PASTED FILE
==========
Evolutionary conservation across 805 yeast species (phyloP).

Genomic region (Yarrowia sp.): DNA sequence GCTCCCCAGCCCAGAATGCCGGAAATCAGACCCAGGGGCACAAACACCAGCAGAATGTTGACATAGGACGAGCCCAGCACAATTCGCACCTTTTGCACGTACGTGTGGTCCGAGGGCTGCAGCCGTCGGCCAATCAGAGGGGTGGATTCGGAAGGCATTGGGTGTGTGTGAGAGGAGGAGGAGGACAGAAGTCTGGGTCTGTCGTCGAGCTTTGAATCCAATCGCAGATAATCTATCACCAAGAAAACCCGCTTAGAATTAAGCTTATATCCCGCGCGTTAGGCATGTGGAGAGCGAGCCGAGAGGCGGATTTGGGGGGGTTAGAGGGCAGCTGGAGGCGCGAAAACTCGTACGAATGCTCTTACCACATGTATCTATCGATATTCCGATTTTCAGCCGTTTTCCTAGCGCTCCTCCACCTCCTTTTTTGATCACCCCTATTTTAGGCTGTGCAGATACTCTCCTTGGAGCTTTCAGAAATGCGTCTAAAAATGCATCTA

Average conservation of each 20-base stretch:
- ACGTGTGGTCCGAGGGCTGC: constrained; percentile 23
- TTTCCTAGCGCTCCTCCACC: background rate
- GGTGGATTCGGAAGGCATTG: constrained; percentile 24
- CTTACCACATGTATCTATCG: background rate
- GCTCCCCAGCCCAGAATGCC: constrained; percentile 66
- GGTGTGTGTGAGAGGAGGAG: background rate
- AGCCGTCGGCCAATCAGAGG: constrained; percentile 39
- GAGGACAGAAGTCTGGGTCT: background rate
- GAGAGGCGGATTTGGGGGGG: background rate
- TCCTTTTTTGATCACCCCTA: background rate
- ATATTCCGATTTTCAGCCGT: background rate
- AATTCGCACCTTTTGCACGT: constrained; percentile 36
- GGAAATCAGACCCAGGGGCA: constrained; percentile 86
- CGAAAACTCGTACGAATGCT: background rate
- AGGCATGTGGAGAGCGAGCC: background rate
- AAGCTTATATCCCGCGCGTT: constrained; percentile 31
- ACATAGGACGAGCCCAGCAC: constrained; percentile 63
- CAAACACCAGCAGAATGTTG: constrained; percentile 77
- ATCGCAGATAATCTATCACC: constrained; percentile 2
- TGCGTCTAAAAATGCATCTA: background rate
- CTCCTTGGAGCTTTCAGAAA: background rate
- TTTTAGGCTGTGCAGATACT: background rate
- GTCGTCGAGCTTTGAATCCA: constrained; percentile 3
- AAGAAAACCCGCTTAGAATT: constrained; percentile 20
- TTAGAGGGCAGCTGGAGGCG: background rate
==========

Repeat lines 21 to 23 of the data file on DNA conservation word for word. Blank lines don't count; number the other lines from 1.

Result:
- CAAACACCAGCAGAATGTTG: constrained; percentile 77
- ATCGCAGATAATCTATCACC: constrained; percentile 2
- TGCGTCTAAAAATGCATCTA: background rate